Grapes of Wrath by John Steinbeck
- The novel’s protagonist, and Ma and Pa Joad’s favorite son. Tom is good-natured and thoughtful and makes do with what
life hands him. Even though he killed a man and has been separated from his family for four years, he does not waste his time with
regrets. He lives fully for the present moment, which enables him to be a great source of vitality for the Joad family. A wise guide and
fierce protector, Tom exhibits a moral certainty throughout the novel that imbues him with strength and resolve: he earns the awed
respect of his family members as well as the workers he later organizes into unions.
- The mother of the Joad family. Ma is introduced as a woman who knowingly and gladly fulfills her role as “the citadel of the
family.” She is the healer of the family’s ills and the arbiter of its arguments, and her ability to perform these tasks grows as the novel
- Ma Joad’s husband and Tom’s father. Pa Joad is an Oklahoma tenant farmer who has been evicted from his farm. A
plainspoken, good-hearted man, Pa directs the effort to take the family to California. Once there, unable to find work and increasingly
desperate, Pa finds himself looking to Ma Joad for strength and leadership, though he sometimes feels ashamed of his weaker
- A former preacher who gave up his ministry out of a belief that all human experience is holy. Often the moral voice of the
novel, Casy articulates many of its most important themes, among them the sanctity of the people and the essential unity of all
mankind. A staunch friend of Tom Joad, Casy goes to prison in Tom’s stead for a fight that erupts between laborers and the California
police. He emerges a determined organizer of the migrant workers.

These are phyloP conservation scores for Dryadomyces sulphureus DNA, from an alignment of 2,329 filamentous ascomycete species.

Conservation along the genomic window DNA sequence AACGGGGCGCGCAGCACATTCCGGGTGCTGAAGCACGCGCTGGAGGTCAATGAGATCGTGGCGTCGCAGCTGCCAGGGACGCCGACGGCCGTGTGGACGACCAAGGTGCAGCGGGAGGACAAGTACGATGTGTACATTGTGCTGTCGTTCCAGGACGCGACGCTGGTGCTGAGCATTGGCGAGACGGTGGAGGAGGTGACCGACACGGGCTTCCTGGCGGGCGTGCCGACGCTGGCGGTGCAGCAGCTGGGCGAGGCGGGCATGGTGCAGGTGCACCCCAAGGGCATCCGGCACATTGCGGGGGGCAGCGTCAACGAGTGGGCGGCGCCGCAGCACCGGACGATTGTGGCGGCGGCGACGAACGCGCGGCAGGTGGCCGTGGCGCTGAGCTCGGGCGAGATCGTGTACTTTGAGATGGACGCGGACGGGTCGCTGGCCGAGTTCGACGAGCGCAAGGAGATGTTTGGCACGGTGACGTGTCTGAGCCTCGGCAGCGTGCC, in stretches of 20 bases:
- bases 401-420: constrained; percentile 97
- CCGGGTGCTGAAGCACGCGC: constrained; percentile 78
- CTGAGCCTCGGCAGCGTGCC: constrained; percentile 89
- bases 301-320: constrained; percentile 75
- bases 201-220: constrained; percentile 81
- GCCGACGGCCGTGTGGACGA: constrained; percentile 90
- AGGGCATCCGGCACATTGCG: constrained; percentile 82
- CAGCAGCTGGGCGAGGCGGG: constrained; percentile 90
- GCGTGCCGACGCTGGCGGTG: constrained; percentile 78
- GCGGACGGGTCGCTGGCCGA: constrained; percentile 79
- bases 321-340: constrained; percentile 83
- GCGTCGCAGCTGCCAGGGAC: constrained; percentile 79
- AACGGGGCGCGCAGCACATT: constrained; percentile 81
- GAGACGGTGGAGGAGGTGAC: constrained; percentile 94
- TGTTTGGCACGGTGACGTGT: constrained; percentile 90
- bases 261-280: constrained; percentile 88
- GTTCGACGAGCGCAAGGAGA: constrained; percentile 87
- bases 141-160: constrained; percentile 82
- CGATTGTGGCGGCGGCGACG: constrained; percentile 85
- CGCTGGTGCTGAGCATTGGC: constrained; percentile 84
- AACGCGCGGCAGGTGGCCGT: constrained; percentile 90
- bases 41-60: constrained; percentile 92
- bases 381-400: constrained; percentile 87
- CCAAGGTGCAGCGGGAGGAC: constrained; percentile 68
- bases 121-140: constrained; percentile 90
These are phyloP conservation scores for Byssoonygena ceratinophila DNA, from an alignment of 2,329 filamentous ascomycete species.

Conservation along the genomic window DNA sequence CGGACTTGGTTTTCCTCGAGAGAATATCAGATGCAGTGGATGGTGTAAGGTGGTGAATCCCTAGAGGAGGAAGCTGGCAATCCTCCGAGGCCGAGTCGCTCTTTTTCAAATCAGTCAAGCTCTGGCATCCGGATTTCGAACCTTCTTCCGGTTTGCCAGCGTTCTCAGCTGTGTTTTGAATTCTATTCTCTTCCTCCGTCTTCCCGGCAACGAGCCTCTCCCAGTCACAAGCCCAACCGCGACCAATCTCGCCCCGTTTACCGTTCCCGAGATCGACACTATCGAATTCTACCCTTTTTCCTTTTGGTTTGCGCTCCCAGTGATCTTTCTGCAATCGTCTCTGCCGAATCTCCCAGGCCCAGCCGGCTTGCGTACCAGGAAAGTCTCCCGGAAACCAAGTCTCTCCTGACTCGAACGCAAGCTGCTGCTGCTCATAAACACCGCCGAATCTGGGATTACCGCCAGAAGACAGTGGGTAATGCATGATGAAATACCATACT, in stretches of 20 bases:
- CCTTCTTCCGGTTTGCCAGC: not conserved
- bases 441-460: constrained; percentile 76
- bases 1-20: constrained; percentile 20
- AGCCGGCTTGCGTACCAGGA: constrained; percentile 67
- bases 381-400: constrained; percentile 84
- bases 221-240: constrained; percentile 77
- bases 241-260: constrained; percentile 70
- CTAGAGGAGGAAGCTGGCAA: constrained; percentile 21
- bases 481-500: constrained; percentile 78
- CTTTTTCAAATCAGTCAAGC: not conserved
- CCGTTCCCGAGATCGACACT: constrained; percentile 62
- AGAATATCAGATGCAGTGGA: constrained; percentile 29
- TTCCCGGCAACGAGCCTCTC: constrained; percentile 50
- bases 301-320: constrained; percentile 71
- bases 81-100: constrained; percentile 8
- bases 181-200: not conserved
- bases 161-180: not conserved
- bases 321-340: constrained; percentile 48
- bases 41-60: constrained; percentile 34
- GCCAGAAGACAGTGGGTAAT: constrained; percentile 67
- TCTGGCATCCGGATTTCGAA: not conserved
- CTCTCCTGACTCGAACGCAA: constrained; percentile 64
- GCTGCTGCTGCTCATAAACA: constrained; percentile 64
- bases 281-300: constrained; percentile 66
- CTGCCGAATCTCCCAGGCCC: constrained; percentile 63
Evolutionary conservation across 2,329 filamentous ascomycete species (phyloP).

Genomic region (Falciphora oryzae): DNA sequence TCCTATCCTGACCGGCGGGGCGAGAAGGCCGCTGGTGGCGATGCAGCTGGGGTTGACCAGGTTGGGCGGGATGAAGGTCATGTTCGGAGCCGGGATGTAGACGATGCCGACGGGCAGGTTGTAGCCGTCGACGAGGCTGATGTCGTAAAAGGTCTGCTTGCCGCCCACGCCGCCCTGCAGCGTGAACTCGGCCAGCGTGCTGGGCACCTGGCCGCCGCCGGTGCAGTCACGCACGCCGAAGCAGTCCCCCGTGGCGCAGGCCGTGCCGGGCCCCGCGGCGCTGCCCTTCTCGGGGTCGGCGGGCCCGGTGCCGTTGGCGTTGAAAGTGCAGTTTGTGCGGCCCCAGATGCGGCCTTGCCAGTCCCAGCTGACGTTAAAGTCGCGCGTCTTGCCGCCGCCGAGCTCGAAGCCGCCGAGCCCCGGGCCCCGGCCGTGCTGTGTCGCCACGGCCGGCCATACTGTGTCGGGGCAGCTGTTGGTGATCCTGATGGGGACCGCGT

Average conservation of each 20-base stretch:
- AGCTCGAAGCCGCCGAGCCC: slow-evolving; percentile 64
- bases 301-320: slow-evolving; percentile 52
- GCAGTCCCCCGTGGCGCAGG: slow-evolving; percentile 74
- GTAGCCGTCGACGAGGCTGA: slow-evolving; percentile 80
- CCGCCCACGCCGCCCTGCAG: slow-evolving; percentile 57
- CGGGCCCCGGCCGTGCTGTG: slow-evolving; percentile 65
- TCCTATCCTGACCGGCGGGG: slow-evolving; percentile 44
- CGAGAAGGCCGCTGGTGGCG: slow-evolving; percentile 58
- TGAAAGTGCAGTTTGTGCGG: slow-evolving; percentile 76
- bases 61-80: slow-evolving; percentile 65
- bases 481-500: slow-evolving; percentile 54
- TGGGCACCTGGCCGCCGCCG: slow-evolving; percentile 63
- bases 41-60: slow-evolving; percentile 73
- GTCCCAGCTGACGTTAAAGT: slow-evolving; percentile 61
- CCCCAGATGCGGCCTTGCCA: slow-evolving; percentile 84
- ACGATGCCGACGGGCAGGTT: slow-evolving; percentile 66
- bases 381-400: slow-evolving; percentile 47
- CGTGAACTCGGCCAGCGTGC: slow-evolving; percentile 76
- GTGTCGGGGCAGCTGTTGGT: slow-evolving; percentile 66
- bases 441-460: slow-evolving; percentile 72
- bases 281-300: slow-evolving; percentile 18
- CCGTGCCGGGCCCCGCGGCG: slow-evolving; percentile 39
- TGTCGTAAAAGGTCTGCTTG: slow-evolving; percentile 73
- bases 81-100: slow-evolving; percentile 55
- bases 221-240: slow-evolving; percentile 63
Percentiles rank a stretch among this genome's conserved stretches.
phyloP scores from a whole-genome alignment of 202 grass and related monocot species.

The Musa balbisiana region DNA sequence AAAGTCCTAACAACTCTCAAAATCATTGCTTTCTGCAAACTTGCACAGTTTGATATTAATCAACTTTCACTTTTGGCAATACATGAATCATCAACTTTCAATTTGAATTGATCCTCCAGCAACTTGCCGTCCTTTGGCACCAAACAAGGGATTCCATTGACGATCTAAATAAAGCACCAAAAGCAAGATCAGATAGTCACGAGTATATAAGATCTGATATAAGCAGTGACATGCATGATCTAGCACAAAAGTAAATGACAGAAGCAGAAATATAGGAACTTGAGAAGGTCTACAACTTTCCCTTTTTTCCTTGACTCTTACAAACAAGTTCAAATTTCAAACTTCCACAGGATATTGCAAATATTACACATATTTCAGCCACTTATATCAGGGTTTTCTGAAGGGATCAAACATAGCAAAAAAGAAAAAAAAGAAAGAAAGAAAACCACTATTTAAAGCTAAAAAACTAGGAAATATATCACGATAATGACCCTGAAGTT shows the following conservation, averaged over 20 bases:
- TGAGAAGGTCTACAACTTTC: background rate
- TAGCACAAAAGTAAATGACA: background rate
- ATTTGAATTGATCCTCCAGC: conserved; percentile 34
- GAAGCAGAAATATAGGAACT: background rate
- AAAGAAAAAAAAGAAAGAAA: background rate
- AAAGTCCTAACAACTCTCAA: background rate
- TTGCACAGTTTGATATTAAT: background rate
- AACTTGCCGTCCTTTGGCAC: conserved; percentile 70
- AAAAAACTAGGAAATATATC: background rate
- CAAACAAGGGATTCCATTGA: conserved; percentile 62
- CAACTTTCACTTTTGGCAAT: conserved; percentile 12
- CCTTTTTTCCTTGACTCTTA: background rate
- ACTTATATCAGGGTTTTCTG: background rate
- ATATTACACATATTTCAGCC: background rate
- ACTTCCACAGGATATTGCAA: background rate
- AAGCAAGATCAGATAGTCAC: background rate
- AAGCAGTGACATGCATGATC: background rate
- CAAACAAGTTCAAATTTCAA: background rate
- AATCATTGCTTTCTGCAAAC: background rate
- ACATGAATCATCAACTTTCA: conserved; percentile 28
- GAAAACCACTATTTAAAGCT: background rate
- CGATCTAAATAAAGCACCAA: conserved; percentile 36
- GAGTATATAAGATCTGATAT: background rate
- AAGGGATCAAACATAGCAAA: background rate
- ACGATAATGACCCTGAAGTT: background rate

Rose of Sharon
- The oldest of Ma and Pa Joad’s daughters, and Connie’s wife. An impractical, petulant, and romantic young woman,
Rose of Sharon begins the journey to California pregnant with her first child. She and Connie have grand notions of making a life for
themselves in a city. The harsh realities of migrant life soon disabuse Rose of Sharon of these ideas, however. Her husband abandons
her, and her child is born dead. By the end of the novel, she matures considerably, and possesses, the reader learns with surprise,
something of her mother’s indomitable spirit and grace.
- Tom Joad’s grandfather. The founder of the Joad farm, Grampa is now old and infirm. Once possessed of a cruel and
violent temper, Grampa’s wickedness is now limited almost exclusively to his tongue. He delights in tormenting his wife and shocking
others with sinful talk. Although his character serves largely to produce comical effect, he exhibits a very real and poignant connection
to the land. The family is forced to drug him in order to get him to leave the homestead; removed from his natural element, however,
Grampa soon dies.